The Act’s low threshold for triggering equal access, however, raises serious Establishment Clause concerns where secondary schools with fora that differ substantially from the forum in Widmar are required to grant access to student religious groups. Indeed, as applied in the present case, the Act mandates a religious group’s access to a forum that is dedicated to promoting fundamental values and citizenship as *263 defined by the school. The Establishment Clause does not forbid the operation of the Act in such circumstances, but it does require schools to change their relationship to their fora so as to disassociate themselves effectively from religious clubs’ speech. Thus, although I agree with the plurality that the Act as applied to Westside could withstand Establishment Clause scrutiny, ante, at 247-253 (O’CONNOR, J., joined by REHNQUIST, C. J., and WHITE and BLACKMUN, JJ.), I write separately to emphasize the steps Westside must take to avoid appearing to endorse the Christian club’s goals. The plurality’s Establishment Clause analysis pays inadequate attention to the differences between this case and Widmar and dismisses too lightly the distinctive pressures created by Westside’s highly structured environment.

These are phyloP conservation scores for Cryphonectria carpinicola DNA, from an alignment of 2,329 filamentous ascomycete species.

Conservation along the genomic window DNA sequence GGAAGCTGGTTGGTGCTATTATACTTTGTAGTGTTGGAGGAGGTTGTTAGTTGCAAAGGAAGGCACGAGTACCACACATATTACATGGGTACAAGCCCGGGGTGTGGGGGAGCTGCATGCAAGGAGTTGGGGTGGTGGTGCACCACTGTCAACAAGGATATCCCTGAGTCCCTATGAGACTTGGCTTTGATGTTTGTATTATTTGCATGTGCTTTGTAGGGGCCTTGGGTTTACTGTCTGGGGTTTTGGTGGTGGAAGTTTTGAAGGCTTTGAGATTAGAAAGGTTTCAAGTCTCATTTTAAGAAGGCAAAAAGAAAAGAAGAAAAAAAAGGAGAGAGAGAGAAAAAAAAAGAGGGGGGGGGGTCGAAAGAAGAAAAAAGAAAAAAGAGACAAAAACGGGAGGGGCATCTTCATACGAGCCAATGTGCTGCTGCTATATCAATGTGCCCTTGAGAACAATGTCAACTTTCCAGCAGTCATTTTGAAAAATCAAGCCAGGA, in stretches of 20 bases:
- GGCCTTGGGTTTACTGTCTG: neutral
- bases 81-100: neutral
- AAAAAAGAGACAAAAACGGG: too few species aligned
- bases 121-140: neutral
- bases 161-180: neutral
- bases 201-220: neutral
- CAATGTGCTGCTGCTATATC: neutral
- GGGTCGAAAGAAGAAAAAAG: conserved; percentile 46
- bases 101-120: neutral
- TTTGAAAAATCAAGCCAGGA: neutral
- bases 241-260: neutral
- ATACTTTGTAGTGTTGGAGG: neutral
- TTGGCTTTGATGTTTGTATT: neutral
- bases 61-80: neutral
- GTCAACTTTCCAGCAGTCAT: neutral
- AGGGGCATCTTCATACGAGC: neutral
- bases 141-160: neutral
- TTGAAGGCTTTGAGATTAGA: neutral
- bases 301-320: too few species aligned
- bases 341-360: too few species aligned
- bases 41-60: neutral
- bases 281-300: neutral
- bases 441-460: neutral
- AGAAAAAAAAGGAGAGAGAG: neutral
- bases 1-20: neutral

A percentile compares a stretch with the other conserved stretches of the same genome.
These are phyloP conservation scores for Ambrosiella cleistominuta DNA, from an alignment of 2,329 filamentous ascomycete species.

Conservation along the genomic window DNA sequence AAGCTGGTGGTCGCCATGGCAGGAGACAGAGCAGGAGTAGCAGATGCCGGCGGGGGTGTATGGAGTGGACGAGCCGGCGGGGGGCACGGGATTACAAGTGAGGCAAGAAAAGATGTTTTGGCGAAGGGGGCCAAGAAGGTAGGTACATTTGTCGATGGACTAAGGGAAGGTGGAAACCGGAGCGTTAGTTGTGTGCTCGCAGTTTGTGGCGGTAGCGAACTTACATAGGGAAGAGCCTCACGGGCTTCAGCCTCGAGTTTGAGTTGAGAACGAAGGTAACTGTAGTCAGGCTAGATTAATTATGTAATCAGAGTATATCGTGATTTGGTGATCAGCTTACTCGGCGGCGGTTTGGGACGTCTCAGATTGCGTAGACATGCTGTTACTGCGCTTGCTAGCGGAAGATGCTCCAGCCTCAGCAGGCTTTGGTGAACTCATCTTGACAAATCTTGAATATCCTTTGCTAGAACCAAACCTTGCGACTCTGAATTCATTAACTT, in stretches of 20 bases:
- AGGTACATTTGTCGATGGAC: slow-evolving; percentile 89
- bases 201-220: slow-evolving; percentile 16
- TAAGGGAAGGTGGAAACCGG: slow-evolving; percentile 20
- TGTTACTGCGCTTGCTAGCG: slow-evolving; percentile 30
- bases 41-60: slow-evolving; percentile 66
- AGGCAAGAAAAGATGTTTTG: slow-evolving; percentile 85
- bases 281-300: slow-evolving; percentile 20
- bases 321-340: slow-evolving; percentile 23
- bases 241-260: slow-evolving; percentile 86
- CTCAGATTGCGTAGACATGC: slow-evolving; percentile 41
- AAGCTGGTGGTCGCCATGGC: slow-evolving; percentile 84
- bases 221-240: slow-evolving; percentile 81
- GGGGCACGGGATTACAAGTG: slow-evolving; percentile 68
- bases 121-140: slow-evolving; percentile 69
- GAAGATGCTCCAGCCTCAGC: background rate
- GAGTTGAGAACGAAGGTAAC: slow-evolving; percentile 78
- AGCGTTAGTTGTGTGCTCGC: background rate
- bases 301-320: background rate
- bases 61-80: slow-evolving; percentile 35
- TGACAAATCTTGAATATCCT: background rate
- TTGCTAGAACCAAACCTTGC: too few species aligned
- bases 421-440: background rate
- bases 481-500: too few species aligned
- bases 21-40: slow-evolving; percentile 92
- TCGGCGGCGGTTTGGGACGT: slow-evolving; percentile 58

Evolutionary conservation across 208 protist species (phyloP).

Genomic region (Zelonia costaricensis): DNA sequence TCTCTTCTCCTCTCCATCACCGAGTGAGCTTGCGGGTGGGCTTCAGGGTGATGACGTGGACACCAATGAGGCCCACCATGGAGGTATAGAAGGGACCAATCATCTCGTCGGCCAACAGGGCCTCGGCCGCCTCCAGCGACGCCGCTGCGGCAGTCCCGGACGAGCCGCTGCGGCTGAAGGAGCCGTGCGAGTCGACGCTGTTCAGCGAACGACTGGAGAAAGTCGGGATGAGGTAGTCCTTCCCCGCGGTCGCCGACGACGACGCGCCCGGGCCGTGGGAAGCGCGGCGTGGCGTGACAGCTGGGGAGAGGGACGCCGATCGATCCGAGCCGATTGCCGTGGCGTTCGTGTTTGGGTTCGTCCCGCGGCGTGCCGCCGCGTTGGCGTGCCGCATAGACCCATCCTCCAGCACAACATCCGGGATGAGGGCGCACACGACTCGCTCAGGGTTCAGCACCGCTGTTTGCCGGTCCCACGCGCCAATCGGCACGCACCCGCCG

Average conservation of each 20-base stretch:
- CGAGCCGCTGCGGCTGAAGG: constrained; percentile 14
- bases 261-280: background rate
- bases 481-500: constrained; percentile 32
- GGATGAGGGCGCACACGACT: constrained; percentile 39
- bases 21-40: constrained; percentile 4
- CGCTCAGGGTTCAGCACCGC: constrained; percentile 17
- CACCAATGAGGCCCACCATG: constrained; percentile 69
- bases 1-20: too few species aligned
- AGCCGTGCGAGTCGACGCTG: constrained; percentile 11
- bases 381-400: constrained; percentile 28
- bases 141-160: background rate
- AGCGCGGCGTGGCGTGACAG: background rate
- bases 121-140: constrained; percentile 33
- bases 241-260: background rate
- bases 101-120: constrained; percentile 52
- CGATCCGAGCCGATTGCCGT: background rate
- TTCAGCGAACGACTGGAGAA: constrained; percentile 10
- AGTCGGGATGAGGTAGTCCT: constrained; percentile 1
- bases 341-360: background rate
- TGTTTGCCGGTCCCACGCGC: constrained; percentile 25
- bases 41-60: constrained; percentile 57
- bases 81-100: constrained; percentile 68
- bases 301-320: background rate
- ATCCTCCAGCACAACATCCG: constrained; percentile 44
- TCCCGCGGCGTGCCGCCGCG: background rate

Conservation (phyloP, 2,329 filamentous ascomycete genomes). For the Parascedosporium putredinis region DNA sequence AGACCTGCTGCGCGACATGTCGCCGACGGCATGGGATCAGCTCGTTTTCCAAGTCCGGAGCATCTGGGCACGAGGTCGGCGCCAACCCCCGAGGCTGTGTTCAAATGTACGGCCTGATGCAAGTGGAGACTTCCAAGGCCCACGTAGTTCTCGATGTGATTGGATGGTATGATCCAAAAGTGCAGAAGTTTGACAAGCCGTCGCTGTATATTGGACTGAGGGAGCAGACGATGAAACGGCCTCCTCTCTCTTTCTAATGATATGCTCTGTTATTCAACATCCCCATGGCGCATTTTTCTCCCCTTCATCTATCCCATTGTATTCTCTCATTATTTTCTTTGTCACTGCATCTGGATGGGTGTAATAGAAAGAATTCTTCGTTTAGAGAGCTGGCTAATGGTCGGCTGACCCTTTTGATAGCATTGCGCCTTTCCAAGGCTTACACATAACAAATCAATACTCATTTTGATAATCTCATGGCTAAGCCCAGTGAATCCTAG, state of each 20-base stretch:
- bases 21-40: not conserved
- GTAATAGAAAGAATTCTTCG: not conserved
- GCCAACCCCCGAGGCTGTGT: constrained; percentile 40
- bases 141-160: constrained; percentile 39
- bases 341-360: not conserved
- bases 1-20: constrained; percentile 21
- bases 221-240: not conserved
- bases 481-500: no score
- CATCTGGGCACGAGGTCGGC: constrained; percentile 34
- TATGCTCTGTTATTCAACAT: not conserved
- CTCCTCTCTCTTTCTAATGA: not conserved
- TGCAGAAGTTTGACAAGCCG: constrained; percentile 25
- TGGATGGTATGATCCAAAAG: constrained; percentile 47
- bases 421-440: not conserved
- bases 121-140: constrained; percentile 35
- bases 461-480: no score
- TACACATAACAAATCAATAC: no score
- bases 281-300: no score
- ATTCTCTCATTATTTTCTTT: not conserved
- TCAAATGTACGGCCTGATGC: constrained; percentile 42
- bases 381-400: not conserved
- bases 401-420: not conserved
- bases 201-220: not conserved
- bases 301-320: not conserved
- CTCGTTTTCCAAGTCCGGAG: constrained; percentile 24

This case involves the intersection of two First Amendment guarantees — the Free Speech Clause and the Establishment Clause. We have long regarded free and open debate over matters of controversy as necessary to the functioning of our constitutional system. See, e. g., Police Dept. of Chicago v. Mosley, 408 U. S. 92, 95-96 ((1972) (“To permit the continued building of our politics and culture, and to assure self-fulfillment for each individual, our people are guaranteed the right to express any thought, free from government censorship”). That the Constitution requires toleration of speech over its suppression is no less true in our Nation’s schools. See Tinker v. Des Moines Independent Community School Dist., 393 U. S. 503, 512 (1969); Keyishian v. Board of Regents of Univ. of N. Y., 385 U. S. 589, 603 (1967); Hazelwood School Dist. v. Kuhlmeier, 484 U. S. 260, 280-281 (1988) (BRENNAN, J., dissenting).